But according to Center For Technology In Government Director Theresa Pardo , it's also brought out the best in some places. One of the governments she worked with faced a particularly bad budget crisis. The budget crisis that they're facing incentivized them to bring 20 people into a room together to say, "we need a plan," Pardo said. "We need to think differently about how to operate because of the budget crisis. And they're incentivized to do that because they see what's happening around the world. They see cities doing things right in the heat of one of the worst economic situations that they've faced."
Becoming more transparent
For cities, citizens are investors. They've made the choice to live somewhere, and invest their tax and consumption dollars in that city. So just like corporations are transparent for their shareholders, cities are making themselves open to citizens.
"For us, open is a strategy — it's not open data, it's being open," Boston CIO Bill Oates said. "And we believe that government isn't about providing data, government's about providing results and so that's how we think about this."
"Maybe you're a watchdog and you want to check the performance side," Oates said "So come to our Boston.Results site and you'll be able to drill in very transparently on how our departments are meeting their metrics and their key performance indicators over a period of time, and this is what we power with SAP's Strategy Management Tool."
Moving away from paper and towards big data
Anyone who's spent too long on line at a DMV or filled out an endless paper form knows that city governments have a long way to go. But they're making a real effort to catch up.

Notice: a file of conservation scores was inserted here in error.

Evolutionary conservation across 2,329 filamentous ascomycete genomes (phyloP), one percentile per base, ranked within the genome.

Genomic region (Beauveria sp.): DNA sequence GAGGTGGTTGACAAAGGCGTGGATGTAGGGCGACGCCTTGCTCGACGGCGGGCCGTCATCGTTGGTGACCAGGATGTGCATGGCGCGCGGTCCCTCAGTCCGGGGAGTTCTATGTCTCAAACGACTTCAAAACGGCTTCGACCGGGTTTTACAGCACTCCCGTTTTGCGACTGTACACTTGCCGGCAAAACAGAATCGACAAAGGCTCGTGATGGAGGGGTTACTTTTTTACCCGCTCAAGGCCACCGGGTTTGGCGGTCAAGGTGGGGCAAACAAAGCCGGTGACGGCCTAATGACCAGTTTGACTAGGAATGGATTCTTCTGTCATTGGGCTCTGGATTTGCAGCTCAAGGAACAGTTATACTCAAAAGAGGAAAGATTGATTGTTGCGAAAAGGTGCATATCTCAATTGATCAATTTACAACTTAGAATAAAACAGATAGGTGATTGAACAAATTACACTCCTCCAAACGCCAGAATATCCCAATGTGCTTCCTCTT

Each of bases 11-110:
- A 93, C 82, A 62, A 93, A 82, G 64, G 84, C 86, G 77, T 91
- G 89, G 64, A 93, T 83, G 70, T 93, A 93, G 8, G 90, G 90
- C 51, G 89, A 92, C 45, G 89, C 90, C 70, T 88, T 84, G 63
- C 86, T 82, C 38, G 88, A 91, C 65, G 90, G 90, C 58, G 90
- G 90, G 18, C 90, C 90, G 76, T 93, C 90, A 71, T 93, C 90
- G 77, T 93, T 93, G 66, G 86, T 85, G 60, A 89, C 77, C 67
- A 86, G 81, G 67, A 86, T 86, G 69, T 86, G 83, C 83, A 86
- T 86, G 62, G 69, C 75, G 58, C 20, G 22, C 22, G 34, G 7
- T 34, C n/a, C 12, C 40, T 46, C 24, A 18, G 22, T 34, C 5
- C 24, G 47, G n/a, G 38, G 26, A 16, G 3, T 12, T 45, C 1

"I think organizations like ours are just scratching the surface of the big data issue. Boston CIO Bill Oates said. "Part of it is some of that data is still challenging to get to because as folks who run IT organizations that work with our different agencies, still find paper-based processes and antiquated systems, and we continue to create a maturity there."
"We're still kind of small-data in my mind in terms of the city," Oates said. "But being able to now connect that data with some of the real big data out there in the world — maybe it's coming from the academic institutions or private sector companies — I think the opportunity for us in city government is to be much more proactive about how we deliver our services, I think there's just a huge opportunity, making sure that we have the technology that can take big data and do the processing and have mature software around it that can do those things effectively."
Cities have a unique opportunity to innovate, and they're incredibly important to the U.S. and global economy. These are trends that are still in their infancy, and as they grow, they're going to change the way we live in, and interact with, the places that an increasing share of the world's population are moving to.